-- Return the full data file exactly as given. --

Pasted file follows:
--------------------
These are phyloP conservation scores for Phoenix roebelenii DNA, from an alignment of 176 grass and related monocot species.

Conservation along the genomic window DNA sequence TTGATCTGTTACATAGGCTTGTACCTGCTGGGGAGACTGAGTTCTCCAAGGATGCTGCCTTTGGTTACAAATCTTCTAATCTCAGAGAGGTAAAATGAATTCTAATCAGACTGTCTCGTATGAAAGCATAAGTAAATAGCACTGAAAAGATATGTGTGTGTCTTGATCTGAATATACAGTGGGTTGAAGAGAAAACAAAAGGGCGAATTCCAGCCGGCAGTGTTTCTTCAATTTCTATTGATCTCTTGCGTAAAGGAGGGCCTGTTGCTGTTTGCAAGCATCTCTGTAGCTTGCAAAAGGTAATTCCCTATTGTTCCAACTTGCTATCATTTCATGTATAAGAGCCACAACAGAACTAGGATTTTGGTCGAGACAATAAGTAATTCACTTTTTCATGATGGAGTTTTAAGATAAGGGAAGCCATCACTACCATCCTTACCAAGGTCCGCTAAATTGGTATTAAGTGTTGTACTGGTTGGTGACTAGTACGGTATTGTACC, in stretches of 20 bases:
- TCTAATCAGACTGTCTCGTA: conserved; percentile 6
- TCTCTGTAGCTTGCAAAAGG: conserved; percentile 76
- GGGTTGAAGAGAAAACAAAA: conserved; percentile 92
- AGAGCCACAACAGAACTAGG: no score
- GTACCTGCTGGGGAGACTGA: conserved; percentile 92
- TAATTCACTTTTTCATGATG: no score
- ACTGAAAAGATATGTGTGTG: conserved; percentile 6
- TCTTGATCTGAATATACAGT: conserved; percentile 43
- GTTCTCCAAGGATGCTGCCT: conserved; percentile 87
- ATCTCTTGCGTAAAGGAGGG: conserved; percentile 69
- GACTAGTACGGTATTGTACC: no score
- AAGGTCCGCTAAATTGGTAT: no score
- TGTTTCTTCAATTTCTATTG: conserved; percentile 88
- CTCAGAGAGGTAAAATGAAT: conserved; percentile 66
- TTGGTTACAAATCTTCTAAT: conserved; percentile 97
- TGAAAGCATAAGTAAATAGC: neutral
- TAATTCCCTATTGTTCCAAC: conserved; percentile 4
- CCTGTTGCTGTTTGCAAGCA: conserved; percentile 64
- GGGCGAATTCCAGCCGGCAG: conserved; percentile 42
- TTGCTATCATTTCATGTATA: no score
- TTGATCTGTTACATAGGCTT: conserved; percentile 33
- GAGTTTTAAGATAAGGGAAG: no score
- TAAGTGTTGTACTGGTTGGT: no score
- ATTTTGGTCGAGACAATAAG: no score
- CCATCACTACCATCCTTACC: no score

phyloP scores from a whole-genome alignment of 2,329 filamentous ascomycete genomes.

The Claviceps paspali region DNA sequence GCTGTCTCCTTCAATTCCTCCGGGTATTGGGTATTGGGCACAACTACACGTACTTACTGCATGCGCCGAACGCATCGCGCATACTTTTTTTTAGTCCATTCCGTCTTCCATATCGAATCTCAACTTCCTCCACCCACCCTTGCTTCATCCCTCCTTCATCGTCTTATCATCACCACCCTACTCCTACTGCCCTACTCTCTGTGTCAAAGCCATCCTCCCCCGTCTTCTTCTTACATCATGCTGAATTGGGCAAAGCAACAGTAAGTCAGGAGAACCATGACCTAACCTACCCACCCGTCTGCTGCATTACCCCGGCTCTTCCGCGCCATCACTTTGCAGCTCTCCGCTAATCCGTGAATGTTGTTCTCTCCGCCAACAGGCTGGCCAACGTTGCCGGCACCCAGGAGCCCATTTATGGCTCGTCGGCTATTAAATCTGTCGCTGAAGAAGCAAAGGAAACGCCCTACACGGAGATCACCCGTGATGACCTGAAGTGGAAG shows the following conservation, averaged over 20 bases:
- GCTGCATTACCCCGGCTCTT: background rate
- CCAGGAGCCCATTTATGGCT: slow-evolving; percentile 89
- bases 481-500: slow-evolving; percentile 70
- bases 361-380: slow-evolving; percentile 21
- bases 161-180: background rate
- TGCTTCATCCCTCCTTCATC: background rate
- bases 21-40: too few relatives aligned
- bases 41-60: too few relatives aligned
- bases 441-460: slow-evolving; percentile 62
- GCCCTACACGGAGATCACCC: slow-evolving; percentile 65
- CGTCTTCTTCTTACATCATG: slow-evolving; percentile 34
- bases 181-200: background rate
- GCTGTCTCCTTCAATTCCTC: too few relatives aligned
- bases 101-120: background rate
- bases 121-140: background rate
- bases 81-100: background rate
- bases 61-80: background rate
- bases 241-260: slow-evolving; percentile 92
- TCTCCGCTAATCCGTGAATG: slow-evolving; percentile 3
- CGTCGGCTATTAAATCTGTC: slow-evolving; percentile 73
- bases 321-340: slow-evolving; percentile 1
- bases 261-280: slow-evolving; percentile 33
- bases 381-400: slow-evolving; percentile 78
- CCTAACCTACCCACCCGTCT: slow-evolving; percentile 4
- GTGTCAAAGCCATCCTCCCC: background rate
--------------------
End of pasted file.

These are phyloP conservation scores for Phoenix roebelenii DNA, from an alignment of 176 grass and related monocot species.

Conservation along the genomic window DNA sequence TTGATCTGTTACATAGGCTTGTACCTGCTGGGGAGACTGAGTTCTCCAAGGATGCTGCCTTTGGTTACAAATCTTCTAATCTCAGAGAGGTAAAATGAATTCTAATCAGACTGTCTCGTATGAAAGCATAAGTAAATAGCACTGAAAAGATATGTGTGTGTCTTGATCTGAATATACAGTGGGTTGAAGAGAAAACAAAAGGGCGAATTCCAGCCGGCAGTGTTTCTTCAATTTCTATTGATCTCTTGCGTAAAGGAGGGCCTGTTGCTGTTTGCAAGCATCTCTGTAGCTTGCAAAAGGTAATTCCCTATTGTTCCAACTTGCTATCATTTCATGTATAAGAGCCACAACAGAACTAGGATTTTGGTCGAGACAATAAGTAATTCACTTTTTCATGATGGAGTTTTAAGATAAGGGAAGCCATCACTACCATCCTTACCAAGGTCCGCTAAATTGGTATTAAGTGTTGTACTGGTTGGTGACTAGTACGGTATTGTACC, in stretches of 20 bases:
- TCTAATCAGACTGTCTCGTA: conserved; percentile 6
- TCTCTGTAGCTTGCAAAAGG: conserved; percentile 76
- GGGTTGAAGAGAAAACAAAA: conserved; percentile 92
- AGAGCCACAACAGAACTAGG: no score
- GTACCTGCTGGGGAGACTGA: conserved; percentile 92
- TAATTCACTTTTTCATGATG: no score
- ACTGAAAAGATATGTGTGTG: conserved; percentile 6
- TCTTGATCTGAATATACAGT: conserved; percentile 43
- GTTCTCCAAGGATGCTGCCT: conserved; percentile 87
- ATCTCTTGCGTAAAGGAGGG: conserved; percentile 69
- GACTAGTACGGTATTGTACC: no score
- AAGGTCCGCTAAATTGGTAT: no score
- TGTTTCTTCAATTTCTATTG: conserved; percentile 88
- CTCAGAGAGGTAAAATGAAT: conserved; percentile 66
- TTGGTTACAAATCTTCTAAT: conserved; percentile 97
- TGAAAGCATAAGTAAATAGC: neutral
- TAATTCCCTATTGTTCCAAC: conserved; percentile 4
- CCTGTTGCTGTTTGCAAGCA: conserved; percentile 64
- GGGCGAATTCCAGCCGGCAG: conserved; percentile 42
- TTGCTATCATTTCATGTATA: no score
- TTGATCTGTTACATAGGCTT: conserved; percentile 33
- GAGTTTTAAGATAAGGGAAG: no score
- TAAGTGTTGTACTGGTTGGT: no score
- ATTTTGGTCGAGACAATAAG: no score
- CCATCACTACCATCCTTACC: no score

phyloP scores from a whole-genome alignment of 2,329 filamentous ascomycete genomes.

The Claviceps paspali region DNA sequence GCTGTCTCCTTCAATTCCTCCGGGTATTGGGTATTGGGCACAACTACACGTACTTACTGCATGCGCCGAACGCATCGCGCATACTTTTTTTTAGTCCATTCCGTCTTCCATATCGAATCTCAACTTCCTCCACCCACCCTTGCTTCATCCCTCCTTCATCGTCTTATCATCACCACCCTACTCCTACTGCCCTACTCTCTGTGTCAAAGCCATCCTCCCCCGTCTTCTTCTTACATCATGCTGAATTGGGCAAAGCAACAGTAAGTCAGGAGAACCATGACCTAACCTACCCACCCGTCTGCTGCATTACCCCGGCTCTTCCGCGCCATCACTTTGCAGCTCTCCGCTAATCCGTGAATGTTGTTCTCTCCGCCAACAGGCTGGCCAACGTTGCCGGCACCCAGGAGCCCATTTATGGCTCGTCGGCTATTAAATCTGTCGCTGAAGAAGCAAAGGAAACGCCCTACACGGAGATCACCCGTGATGACCTGAAGTGGAAG shows the following conservation, averaged over 20 bases:
- GCTGCATTACCCCGGCTCTT: background rate
- CCAGGAGCCCATTTATGGCT: slow-evolving; percentile 89
- bases 481-500: slow-evolving; percentile 70
- bases 361-380: slow-evolving; percentile 21
- bases 161-180: background rate
- TGCTTCATCCCTCCTTCATC: background rate
- bases 21-40: too few relatives aligned
- bases 41-60: too few relatives aligned
- bases 441-460: slow-evolving; percentile 62
- GCCCTACACGGAGATCACCC: slow-evolving; percentile 65
- CGTCTTCTTCTTACATCATG: slow-evolving; percentile 34
- bases 181-200: background rate
- GCTGTCTCCTTCAATTCCTC: too few relatives aligned
- bases 101-120: background rate
- bases 121-140: background rate
- bases 81-100: background rate
- bases 61-80: background rate
- bases 241-260: slow-evolving; percentile 92
- TCTCCGCTAATCCGTGAATG: slow-evolving; percentile 3
- CGTCGGCTATTAAATCTGTC: slow-evolving; percentile 73
- bases 321-340: slow-evolving; percentile 1
- bases 261-280: slow-evolving; percentile 33
- bases 381-400: slow-evolving; percentile 78
- CCTAACCTACCCACCCGTCT: slow-evolving; percentile 4
- GTGTCAAAGCCATCCTCCCC: background rate